“If you’d asked me 10 years ago whether we needed CAD in mammography, I’d have said we weren’t sure what to do with it. It was new - we thought it had value, but that wasn’t proven,” Schroeder said. “Fast-forward to today, and it really is the standard-of-care. I don’t know of a practice that doesn’t use it.”

When used in conjunction with mammograms, CAD identifies and marks suspicious lesions and masses in breast tissue that radiologists could miss. The tool’s sensitivity substitutes for the human eye’s inability to focus on every pixel in an image. Consequently, he said, CAD catches the sub-millimeter calcifications radiologists can miss.

“We’re human, and we look at multiple images,” Schroeder said. “There is a fatigue factor involved, and we don’t always cover every location when looking at the image. [CAD] keeps you honest.”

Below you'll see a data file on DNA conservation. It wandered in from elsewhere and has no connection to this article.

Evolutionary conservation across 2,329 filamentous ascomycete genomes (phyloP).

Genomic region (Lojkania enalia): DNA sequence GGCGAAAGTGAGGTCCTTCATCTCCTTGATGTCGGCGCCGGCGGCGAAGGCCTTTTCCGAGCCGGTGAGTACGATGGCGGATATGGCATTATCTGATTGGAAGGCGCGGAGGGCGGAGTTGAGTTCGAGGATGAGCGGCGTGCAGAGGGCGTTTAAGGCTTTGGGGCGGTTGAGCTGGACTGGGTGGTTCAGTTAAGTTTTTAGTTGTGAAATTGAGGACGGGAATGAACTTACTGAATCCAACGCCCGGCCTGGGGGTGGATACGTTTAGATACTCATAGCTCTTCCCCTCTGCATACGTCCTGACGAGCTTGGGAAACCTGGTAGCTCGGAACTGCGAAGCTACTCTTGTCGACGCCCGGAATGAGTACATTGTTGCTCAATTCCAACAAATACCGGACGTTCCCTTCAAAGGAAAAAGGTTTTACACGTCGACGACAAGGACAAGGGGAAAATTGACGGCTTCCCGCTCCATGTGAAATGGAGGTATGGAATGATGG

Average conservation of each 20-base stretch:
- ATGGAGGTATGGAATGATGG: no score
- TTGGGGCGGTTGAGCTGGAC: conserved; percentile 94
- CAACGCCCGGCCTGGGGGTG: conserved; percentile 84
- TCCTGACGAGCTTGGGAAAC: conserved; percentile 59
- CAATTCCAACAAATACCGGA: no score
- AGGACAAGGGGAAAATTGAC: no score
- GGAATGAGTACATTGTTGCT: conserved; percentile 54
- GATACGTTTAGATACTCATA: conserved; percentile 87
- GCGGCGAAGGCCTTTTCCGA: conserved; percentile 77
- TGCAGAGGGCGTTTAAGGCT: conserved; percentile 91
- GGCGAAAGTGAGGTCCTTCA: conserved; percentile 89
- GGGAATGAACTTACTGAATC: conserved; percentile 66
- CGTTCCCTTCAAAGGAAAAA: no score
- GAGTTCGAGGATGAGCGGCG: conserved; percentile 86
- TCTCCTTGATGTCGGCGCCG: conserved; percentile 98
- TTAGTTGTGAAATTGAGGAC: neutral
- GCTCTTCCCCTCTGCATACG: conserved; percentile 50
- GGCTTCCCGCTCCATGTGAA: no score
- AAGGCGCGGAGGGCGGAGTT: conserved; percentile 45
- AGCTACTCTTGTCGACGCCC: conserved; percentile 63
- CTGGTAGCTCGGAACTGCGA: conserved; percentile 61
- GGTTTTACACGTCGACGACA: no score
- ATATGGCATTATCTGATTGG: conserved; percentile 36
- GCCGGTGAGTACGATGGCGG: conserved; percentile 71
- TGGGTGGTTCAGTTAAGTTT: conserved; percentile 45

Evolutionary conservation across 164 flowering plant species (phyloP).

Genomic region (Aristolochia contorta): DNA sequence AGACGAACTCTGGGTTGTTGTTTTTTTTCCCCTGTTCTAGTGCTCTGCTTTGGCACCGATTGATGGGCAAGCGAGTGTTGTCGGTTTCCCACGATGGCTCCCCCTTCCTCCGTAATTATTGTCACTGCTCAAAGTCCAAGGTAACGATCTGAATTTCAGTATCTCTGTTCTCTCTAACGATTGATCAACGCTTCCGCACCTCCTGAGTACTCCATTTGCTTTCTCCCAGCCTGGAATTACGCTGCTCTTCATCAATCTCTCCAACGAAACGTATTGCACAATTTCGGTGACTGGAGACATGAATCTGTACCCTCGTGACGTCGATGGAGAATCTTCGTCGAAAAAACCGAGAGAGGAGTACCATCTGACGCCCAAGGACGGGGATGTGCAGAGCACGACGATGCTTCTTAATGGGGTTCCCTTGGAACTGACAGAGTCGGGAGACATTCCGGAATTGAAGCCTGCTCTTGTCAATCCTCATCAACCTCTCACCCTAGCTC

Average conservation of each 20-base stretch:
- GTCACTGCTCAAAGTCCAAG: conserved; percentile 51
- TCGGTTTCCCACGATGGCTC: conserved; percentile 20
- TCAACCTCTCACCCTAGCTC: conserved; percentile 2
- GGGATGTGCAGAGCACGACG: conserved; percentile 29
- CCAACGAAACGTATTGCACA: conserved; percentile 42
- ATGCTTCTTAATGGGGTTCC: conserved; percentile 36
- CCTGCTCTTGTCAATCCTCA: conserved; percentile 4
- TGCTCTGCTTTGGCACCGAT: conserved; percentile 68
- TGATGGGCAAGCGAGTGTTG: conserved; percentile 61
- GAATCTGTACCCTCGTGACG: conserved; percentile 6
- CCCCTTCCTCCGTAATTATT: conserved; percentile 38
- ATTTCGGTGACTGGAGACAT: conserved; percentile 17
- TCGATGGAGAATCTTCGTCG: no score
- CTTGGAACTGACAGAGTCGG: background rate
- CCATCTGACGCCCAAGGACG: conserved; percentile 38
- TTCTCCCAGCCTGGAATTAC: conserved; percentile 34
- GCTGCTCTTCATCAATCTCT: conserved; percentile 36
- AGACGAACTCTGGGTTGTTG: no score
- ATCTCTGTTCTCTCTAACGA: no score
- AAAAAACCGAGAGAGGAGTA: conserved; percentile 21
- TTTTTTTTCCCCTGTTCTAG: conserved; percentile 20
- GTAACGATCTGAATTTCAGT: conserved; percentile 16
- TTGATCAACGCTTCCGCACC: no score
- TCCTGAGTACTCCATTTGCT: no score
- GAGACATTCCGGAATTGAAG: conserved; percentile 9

CAD’s biggest benefit comes with correctly and objectively identifying and measuring breast density. This ability is significant, Schroeder said, because dense breast tissue can easily hide malignancies, leaving them undiscovered until they are untreatable.  

“Human assessments of breast density are really subjective compared to the machine assessments that do volumetric measurements,” he said. “We’re really bad, as radiologists, at defining density. Show me the same film several times, and I’ll give you a different density.”

With 14 states - and more on the way - requiring radiologists to inform women whether they have dense breast tissue, CAD’s precision is invaluable. Not only does the accuracy minimize errors, but it also reduces needless fear among patients and unnecessary supplemental imaging.